* The Situation: What is going on here? Is it more than meets the eye?
* Characters/NPCs: Who are the main characters and or or antagonists?
* Short Term Goal: What is the immediate objective of the players? What are the objectives of the NPCs?
* Long Term Goal: Are there any longer range objectives involved? Are there any future consequences?
* Scenes: “Begin With” is always the first scene, followed by two to four others depending on desired length.
* Conclusion: What are the rewards, results, and/or consequences of the Episode?
In addition to this framework, in any given scenario there will be a Main Episode and possibly one or more Sub-Episodes. Sub-Episodes are essentially "mini-adventures" that occur within the context of the larger tale.
The second edition of HeroQuest uses a simple method of assigning Resistances based on the experience of the player characters and how much of a challenge the event should be. Narrators will have to adjust their Episodes accordingly. For example, if the episode involves conflict with Trolls, for beginning characters these should be minor trollkin with abilities in the 8 (low resistance) to 20 (high) or 3w (very high) range. For seasoned characters, who have played about 10 sessions, the antagonists would now have abilities ranging from 13 to 5w or 8w. These would probably be very skilled trollkin or lower powered dark trolls. Characters with a great deal of experience (say 20 sessions under their belts) would face resistances in the 18 to 10w or 13w range, and the antagonists would be more seasoned dark trolls, and so on.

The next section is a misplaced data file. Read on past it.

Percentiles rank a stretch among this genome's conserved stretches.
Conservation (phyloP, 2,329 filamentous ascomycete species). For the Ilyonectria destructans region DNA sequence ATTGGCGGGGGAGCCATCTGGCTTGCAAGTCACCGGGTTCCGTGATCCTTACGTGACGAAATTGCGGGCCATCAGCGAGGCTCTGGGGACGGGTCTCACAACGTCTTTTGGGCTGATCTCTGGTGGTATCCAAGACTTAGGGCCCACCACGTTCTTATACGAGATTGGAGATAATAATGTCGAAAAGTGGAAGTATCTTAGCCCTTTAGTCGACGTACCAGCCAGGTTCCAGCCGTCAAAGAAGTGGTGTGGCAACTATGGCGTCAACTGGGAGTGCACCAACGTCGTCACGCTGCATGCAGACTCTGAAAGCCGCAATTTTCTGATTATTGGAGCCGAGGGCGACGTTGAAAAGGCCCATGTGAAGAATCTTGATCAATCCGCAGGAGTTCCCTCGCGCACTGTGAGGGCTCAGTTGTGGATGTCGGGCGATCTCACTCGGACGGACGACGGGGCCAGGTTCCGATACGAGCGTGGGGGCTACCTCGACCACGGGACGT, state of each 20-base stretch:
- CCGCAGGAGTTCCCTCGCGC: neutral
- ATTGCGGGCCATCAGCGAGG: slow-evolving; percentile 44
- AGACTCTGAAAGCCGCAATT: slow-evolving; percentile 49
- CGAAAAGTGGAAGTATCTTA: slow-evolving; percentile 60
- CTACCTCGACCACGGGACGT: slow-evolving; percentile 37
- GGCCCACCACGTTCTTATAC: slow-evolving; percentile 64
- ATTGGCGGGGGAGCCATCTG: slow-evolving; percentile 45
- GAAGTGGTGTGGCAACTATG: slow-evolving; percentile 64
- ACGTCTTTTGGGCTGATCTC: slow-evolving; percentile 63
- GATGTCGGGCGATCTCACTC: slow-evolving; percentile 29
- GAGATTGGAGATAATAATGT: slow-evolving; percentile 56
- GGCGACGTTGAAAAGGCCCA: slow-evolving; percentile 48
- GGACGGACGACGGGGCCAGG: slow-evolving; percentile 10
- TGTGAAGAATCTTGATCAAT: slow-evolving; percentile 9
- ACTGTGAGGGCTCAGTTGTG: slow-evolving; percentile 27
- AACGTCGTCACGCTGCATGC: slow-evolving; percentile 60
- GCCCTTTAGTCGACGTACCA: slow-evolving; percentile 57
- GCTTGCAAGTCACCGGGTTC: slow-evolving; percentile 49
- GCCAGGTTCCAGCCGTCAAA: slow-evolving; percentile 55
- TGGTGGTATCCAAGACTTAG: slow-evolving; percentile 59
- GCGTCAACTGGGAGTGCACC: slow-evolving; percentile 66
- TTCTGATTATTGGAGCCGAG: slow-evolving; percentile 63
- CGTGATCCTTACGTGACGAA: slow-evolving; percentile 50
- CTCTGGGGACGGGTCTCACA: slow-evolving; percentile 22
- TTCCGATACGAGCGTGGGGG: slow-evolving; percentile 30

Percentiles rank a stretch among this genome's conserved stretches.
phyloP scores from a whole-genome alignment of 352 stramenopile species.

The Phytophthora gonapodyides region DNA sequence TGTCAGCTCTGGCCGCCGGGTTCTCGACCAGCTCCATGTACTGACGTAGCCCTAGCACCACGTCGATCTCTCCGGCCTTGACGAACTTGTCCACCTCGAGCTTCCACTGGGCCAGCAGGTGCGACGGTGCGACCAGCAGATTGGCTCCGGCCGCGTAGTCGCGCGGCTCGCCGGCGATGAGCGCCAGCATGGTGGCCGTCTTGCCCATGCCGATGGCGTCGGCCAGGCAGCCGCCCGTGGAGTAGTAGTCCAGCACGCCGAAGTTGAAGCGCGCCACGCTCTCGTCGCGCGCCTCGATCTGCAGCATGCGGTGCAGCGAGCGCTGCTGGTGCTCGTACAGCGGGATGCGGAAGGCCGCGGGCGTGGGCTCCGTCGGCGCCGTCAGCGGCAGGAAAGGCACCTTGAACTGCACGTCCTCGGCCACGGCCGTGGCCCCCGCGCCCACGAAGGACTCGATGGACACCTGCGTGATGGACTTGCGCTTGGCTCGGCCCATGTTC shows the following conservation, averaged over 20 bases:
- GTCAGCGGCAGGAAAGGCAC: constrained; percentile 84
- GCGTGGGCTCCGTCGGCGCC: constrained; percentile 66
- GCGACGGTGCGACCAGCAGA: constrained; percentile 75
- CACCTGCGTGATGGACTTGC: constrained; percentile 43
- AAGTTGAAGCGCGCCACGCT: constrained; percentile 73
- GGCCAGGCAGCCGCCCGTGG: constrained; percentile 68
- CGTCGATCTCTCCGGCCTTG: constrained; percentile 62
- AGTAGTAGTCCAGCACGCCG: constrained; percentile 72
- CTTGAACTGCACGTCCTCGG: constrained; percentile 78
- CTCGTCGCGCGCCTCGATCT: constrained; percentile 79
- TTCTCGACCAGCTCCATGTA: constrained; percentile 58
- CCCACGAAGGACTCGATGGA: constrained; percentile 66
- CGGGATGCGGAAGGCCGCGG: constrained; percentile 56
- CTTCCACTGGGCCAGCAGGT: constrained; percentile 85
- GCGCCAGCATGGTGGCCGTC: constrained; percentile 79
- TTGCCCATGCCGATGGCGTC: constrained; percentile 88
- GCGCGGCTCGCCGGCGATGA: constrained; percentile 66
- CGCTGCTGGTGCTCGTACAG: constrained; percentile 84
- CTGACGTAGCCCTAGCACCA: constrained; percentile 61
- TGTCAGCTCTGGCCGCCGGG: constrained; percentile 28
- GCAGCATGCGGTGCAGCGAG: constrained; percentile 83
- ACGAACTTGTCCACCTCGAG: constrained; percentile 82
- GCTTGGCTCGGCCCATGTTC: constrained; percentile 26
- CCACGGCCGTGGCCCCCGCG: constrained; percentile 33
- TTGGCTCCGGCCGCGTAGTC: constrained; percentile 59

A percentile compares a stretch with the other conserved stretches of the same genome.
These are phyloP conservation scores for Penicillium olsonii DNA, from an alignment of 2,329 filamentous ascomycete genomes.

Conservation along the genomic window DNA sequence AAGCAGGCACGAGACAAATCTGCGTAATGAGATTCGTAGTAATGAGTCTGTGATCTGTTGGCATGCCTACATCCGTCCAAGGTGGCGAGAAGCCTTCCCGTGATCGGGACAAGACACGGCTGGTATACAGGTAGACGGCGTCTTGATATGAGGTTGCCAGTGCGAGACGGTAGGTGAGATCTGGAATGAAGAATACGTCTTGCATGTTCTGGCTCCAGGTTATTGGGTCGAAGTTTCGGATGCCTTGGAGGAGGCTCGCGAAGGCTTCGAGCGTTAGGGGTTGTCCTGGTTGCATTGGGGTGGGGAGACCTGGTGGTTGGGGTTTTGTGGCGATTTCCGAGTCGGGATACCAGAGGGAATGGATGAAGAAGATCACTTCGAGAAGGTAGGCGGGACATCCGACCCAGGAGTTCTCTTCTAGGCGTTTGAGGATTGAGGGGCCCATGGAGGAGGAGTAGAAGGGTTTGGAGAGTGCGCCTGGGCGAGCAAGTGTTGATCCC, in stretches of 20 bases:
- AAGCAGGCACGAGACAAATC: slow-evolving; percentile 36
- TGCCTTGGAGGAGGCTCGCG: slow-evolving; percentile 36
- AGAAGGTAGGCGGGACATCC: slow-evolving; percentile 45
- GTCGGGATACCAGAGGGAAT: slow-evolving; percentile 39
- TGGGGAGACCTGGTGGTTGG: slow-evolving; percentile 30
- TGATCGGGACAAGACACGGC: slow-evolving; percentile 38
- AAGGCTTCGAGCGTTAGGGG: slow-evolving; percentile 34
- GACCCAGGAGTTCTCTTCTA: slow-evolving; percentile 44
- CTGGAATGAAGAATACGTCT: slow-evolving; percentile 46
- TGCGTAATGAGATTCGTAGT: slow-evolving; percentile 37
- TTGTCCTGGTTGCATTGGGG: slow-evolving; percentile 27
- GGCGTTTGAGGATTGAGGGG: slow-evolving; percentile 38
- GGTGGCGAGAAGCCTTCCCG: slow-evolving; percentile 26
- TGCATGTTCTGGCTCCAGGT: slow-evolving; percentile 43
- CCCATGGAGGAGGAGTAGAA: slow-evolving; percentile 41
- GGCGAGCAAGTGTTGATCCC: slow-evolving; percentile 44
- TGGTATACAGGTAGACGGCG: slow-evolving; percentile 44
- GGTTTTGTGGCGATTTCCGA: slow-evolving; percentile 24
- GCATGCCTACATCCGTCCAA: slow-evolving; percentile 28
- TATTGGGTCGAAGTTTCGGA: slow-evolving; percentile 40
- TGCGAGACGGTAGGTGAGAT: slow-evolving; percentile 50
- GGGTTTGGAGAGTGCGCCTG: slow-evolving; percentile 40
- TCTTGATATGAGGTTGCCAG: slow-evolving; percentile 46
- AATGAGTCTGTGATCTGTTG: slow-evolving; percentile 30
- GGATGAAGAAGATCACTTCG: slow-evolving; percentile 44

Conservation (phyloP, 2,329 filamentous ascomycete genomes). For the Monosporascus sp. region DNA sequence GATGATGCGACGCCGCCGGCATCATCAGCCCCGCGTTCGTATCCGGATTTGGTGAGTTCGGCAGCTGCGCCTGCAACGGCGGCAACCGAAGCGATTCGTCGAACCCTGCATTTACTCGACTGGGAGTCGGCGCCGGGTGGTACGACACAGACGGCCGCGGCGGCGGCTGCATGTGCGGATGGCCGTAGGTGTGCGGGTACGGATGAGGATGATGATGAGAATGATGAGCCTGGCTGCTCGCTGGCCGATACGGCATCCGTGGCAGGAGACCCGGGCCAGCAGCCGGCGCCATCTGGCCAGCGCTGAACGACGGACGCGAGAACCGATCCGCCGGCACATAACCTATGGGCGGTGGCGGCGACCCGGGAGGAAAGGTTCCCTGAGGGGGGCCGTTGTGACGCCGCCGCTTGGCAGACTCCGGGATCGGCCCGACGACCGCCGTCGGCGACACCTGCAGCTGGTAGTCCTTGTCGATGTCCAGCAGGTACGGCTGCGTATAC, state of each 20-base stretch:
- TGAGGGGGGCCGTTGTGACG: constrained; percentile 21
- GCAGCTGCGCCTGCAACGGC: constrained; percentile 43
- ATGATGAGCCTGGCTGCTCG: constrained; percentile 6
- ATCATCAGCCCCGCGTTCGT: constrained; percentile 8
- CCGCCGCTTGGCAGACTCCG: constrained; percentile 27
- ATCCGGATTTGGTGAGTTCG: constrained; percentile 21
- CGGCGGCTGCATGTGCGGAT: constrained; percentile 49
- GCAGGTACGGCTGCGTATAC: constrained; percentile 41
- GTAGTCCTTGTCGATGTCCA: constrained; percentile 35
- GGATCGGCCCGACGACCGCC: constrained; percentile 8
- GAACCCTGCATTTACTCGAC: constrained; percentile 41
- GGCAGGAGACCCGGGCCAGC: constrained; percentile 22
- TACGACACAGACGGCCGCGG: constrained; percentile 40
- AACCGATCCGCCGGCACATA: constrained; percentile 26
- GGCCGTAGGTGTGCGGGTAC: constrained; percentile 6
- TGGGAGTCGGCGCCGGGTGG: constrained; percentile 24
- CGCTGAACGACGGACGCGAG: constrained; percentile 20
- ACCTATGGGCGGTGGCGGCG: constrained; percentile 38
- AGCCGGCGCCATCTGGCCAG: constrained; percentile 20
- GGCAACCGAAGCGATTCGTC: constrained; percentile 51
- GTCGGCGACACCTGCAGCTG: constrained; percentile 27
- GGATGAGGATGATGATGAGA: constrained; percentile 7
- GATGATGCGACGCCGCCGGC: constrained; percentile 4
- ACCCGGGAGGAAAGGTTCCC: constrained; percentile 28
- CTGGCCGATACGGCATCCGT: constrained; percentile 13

The standard Resistances are;
Nearly Impossible: Base +W2
Very High: Base +9
High: Base +6
Low: Base -6
Very Low: Base - W or 6, whichever is lower
To determine Base Resistance, use a value of 14 and increase by +1 for every two complete sessions you have finished. For example, if you have played ten sessions, the Base is 19.